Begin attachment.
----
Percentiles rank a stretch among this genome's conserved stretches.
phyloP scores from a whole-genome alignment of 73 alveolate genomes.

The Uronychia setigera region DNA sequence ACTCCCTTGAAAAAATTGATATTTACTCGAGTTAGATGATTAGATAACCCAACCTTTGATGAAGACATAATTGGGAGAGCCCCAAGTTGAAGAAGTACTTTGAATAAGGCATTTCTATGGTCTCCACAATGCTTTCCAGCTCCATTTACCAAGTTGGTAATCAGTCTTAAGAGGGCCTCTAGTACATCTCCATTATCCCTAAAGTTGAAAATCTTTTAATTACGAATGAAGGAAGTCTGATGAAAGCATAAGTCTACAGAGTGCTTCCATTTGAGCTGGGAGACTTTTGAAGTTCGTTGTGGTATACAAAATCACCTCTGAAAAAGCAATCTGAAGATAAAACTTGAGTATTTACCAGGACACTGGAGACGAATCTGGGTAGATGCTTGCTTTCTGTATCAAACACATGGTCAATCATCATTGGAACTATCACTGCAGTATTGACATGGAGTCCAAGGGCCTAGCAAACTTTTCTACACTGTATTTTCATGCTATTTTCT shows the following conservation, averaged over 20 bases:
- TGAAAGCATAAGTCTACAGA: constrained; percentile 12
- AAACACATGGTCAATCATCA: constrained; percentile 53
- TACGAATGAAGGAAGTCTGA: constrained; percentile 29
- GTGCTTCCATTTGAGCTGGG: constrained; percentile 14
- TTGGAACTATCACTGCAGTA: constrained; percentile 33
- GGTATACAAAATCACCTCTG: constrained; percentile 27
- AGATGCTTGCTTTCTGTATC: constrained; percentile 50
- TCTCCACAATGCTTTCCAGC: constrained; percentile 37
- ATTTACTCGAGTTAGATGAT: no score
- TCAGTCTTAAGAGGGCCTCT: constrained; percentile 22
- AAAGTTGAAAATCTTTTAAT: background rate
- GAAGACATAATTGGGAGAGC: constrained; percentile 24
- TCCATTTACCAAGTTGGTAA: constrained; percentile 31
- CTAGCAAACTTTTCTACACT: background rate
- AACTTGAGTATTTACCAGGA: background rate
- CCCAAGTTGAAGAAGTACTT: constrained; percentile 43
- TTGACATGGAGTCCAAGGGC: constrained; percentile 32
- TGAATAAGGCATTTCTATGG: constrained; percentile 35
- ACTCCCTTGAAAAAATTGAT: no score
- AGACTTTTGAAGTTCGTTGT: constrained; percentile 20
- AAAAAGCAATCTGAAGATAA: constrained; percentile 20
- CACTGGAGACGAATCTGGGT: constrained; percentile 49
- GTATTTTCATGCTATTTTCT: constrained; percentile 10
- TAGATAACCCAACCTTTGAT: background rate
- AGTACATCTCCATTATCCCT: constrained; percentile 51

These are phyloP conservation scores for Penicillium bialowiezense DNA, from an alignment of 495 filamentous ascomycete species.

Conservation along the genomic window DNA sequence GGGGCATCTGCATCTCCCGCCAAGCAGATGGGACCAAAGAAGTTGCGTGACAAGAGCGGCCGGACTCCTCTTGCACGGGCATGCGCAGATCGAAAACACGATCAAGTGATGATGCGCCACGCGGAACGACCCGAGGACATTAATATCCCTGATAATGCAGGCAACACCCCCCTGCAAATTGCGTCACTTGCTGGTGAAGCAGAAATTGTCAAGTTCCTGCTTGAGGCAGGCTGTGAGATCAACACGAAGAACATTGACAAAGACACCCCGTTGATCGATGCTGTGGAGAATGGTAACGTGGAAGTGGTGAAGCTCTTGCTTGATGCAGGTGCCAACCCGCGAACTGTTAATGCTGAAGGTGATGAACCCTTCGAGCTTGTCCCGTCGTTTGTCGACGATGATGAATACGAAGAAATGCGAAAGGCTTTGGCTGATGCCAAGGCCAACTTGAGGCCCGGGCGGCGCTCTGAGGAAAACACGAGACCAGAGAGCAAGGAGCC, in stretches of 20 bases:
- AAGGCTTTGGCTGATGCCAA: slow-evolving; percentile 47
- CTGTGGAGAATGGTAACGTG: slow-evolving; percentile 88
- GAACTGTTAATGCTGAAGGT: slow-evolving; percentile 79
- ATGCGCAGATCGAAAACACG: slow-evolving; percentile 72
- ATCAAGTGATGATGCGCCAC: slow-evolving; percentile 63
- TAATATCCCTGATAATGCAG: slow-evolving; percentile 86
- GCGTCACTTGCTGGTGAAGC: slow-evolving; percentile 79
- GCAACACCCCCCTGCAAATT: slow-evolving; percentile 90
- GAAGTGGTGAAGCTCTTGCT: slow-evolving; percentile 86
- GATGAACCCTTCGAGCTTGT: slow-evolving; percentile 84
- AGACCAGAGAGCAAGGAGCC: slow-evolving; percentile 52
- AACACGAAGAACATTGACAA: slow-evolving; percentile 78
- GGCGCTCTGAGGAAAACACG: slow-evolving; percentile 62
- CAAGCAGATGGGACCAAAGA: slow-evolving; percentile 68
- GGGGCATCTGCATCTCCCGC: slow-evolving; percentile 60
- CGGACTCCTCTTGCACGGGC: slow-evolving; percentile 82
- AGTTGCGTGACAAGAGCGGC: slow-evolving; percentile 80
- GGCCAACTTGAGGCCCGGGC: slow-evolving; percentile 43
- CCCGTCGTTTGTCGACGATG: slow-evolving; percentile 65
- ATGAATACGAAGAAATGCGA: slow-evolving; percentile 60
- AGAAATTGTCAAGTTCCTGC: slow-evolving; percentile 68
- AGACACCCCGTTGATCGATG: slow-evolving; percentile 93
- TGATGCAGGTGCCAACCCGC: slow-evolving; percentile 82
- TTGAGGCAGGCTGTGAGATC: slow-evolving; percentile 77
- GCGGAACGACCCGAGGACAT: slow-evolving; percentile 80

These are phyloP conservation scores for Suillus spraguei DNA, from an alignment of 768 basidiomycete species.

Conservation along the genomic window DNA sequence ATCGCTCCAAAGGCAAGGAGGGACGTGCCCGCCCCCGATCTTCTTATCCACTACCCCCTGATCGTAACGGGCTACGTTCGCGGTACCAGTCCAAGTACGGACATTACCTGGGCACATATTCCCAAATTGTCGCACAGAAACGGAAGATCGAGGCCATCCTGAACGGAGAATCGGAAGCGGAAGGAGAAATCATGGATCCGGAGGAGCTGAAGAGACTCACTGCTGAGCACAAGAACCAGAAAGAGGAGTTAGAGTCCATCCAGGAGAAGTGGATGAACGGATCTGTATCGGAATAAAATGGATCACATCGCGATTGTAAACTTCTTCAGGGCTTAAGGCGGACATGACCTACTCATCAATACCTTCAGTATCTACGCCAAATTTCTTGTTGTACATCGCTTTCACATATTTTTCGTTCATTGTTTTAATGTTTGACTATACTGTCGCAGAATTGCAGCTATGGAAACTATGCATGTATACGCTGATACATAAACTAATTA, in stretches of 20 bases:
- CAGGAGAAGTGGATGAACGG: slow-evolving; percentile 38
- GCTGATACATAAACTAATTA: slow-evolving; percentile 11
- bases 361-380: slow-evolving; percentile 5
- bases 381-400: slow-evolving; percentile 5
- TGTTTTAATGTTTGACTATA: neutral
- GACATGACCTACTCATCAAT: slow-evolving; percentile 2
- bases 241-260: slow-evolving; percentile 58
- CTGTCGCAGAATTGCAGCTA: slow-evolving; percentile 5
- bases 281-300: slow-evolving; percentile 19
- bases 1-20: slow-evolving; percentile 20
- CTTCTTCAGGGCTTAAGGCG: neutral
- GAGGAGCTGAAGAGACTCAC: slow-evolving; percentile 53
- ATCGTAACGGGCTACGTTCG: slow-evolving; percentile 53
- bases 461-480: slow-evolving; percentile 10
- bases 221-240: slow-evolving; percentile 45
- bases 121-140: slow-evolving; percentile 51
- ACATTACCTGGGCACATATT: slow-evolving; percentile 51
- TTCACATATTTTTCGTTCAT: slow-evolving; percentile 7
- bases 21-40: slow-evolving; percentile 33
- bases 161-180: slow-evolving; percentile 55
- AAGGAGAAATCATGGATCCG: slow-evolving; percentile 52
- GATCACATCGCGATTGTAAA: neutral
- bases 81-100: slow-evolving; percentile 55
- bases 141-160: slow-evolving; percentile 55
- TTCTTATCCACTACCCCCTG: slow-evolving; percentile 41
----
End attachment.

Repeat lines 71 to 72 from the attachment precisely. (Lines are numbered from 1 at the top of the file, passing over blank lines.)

- bases 461-480: slow-evolving; percentile 10
- bases 221-240: slow-evolving; percentile 45